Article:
News / Africa

Ghana Opposition Considers Vote Challenge

Supporters of presidential candidate Nana Akufo-Addo of the opposition New Patriotic Party (NPP) protest at the electoral commission in Accra December 9, 2012.Supporters of presidential candidate Nana Akufo-Addo of the opposition New Patriotic Party (NPP) protest at the electoral commission in Accra December 9, 2012.
x
Supporters of presidential candidate Nana Akufo-Addo of the opposition New Patriotic Party (NPP) protest at the electoral commission in Accra December 9, 2012.
Supporters of presidential candidate Nana Akufo-Addo of the opposition New Patriotic Party (NPP) protest at the electoral commission in Accra December 9, 2012.
VOA News
Ghana's main opposition challenger says he is not ready to concede defeat in the country's recent presidential election, but says his party has not decided whether it will challenge the results in court. 
 
Nana Akufo-Addo said Monday that his New Patriotic Party is compiling data from polling stations before deciding on how to precede.  He said a decision will likely be made in the coming days. 
 
Ghana's election commission says Akufo-Addo came in second with a little less than 48 percent of the vote, while incumbent president John Dramani Mahama won reelection with 50.7 percent of the vote.  The president needed to receive more than 50 percent of the ballots cast to avoid a run-off election.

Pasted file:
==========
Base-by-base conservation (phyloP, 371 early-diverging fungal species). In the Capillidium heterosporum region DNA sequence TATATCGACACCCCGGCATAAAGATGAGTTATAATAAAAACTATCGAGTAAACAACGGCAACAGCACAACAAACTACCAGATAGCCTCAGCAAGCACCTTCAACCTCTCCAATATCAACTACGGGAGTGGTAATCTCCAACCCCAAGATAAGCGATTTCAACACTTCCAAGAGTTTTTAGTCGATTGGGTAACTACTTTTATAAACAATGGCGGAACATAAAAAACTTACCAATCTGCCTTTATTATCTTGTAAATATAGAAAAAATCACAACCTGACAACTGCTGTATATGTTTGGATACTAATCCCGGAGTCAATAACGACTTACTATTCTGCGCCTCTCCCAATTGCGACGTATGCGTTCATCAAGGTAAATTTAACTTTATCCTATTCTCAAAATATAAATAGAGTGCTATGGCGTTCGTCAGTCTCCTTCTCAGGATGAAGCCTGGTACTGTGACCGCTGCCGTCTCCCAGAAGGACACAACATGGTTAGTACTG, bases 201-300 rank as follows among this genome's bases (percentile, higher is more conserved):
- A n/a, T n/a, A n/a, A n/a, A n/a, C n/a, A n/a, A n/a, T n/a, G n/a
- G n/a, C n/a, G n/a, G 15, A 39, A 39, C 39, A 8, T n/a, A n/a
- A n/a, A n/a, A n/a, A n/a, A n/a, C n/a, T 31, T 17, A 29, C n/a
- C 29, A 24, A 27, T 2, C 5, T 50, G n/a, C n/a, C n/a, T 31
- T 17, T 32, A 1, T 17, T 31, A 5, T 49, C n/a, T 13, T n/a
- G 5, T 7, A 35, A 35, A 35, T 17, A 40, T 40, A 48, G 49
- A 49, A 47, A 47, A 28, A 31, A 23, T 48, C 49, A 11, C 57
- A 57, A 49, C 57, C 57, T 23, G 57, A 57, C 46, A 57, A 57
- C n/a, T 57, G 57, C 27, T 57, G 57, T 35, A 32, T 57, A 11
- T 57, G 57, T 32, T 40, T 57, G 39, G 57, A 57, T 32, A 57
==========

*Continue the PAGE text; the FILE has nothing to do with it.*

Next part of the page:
Ghana's capital, Accra, was calm on Monday.  Before the election results were announced Sunday, there were protests in Accra with hundreds of Akufo-Addo's supporters alleging that the election had been marred by fraud.
 
At one point, police fired tear gas to disperse the crowds.
 
The United States has congratulated President Mahama and people of Ghana, calling the vote a "successful election."  A White House statement encouraged all parties to accept the result and to use the legal process to resolve any disputes. 
 
The head of the Economic Community of West African states praised the vote as peaceful and "encouraging" for Ghana.
 
ECOWAS commission president Kadre Desire Ouedraogo helped lead a team of ECOWAS election monitors.  He says that despite some problems with voting machines, he is pleased by the organization of the balloting.
 
"I have observed that there was strong enthusiasm from all parts around these elections.  We have visited many polling stations, and what we observed is very encouraging for democracy in Ghana.  I would recommend all the Ghanaian people and political leaders to continue this way so as to keep the peace and stability in this country," he said. 
 
In a brief victory speech, Mahama urged the leaders of rival parties to "respect the voice of the people."
 
Friday's election marked the first time Ghana used a new biometric registration system that scans fingerprints to identify registered voters.  Logistical and technical problems forced the polls to stay open into Saturday.
 
Despite the glitches, international observers say the vote appeared to be transparent and peaceful.  Ghanaian officials estimated voter turnout at close to 80 percent.
 
The West African country has earned a reputation for stability in an often turbulent region because of its recent record of peaceful, democratic transfers of power.
 
During the height of the protests, Ghanaian Police Commissioner Rose Bio-Atinga sought to reassure the public.